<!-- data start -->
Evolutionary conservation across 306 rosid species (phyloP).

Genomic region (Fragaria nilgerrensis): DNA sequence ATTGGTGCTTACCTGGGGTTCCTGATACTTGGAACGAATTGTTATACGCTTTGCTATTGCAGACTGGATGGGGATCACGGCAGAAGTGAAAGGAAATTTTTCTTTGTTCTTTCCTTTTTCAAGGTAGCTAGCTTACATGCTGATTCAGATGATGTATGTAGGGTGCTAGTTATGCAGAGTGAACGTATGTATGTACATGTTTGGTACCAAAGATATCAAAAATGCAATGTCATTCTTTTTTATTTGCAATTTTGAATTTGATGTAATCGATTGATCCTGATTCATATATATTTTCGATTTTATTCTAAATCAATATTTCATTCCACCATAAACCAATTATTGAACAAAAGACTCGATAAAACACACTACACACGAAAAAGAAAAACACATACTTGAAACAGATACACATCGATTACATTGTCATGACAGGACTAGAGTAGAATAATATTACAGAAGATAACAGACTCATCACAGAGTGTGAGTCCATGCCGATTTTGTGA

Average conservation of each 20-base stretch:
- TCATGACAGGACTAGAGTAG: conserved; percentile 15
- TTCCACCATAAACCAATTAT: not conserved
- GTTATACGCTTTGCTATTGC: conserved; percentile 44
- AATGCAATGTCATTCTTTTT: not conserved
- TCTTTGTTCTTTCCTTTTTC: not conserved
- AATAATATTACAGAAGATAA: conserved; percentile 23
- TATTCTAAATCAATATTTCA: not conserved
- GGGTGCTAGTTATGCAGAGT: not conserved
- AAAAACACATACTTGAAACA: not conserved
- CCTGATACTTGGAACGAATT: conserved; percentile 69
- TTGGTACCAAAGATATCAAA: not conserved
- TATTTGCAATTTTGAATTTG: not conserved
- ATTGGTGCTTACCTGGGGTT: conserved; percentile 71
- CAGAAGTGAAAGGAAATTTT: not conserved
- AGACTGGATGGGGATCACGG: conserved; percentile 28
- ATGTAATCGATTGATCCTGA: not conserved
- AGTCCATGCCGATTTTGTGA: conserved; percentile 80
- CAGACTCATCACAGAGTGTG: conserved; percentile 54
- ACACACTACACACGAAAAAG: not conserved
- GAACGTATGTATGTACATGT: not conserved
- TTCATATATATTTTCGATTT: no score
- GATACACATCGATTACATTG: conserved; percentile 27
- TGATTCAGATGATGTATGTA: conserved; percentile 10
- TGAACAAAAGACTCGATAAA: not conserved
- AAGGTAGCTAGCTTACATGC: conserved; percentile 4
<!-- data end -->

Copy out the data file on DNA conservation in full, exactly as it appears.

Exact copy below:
Evolutionary conservation across 306 rosid species (phyloP).

Genomic region (Fragaria nilgerrensis): DNA sequence ATTGGTGCTTACCTGGGGTTCCTGATACTTGGAACGAATTGTTATACGCTTTGCTATTGCAGACTGGATGGGGATCACGGCAGAAGTGAAAGGAAATTTTTCTTTGTTCTTTCCTTTTTCAAGGTAGCTAGCTTACATGCTGATTCAGATGATGTATGTAGGGTGCTAGTTATGCAGAGTGAACGTATGTATGTACATGTTTGGTACCAAAGATATCAAAAATGCAATGTCATTCTTTTTTATTTGCAATTTTGAATTTGATGTAATCGATTGATCCTGATTCATATATATTTTCGATTTTATTCTAAATCAATATTTCATTCCACCATAAACCAATTATTGAACAAAAGACTCGATAAAACACACTACACACGAAAAAGAAAAACACATACTTGAAACAGATACACATCGATTACATTGTCATGACAGGACTAGAGTAGAATAATATTACAGAAGATAACAGACTCATCACAGAGTGTGAGTCCATGCCGATTTTGTGA

Average conservation of each 20-base stretch:
- TCATGACAGGACTAGAGTAG: conserved; percentile 15
- TTCCACCATAAACCAATTAT: not conserved
- GTTATACGCTTTGCTATTGC: conserved; percentile 44
- AATGCAATGTCATTCTTTTT: not conserved
- TCTTTGTTCTTTCCTTTTTC: not conserved
- AATAATATTACAGAAGATAA: conserved; percentile 23
- TATTCTAAATCAATATTTCA: not conserved
- GGGTGCTAGTTATGCAGAGT: not conserved
- AAAAACACATACTTGAAACA: not conserved
- CCTGATACTTGGAACGAATT: conserved; percentile 69
- TTGGTACCAAAGATATCAAA: not conserved
- TATTTGCAATTTTGAATTTG: not conserved
- ATTGGTGCTTACCTGGGGTT: conserved; percentile 71
- CAGAAGTGAAAGGAAATTTT: not conserved
- AGACTGGATGGGGATCACGG: conserved; percentile 28
- ATGTAATCGATTGATCCTGA: not conserved
- AGTCCATGCCGATTTTGTGA: conserved; percentile 80
- CAGACTCATCACAGAGTGTG: conserved; percentile 54
- ACACACTACACACGAAAAAG: not conserved
- GAACGTATGTATGTACATGT: not conserved
- TTCATATATATTTTCGATTT: no score
- GATACACATCGATTACATTG: conserved; percentile 27
- TGATTCAGATGATGTATGTA: conserved; percentile 10
- TGAACAAAAGACTCGATAAA: not conserved
- AAGGTAGCTAGCTTACATGC: conserved; percentile 4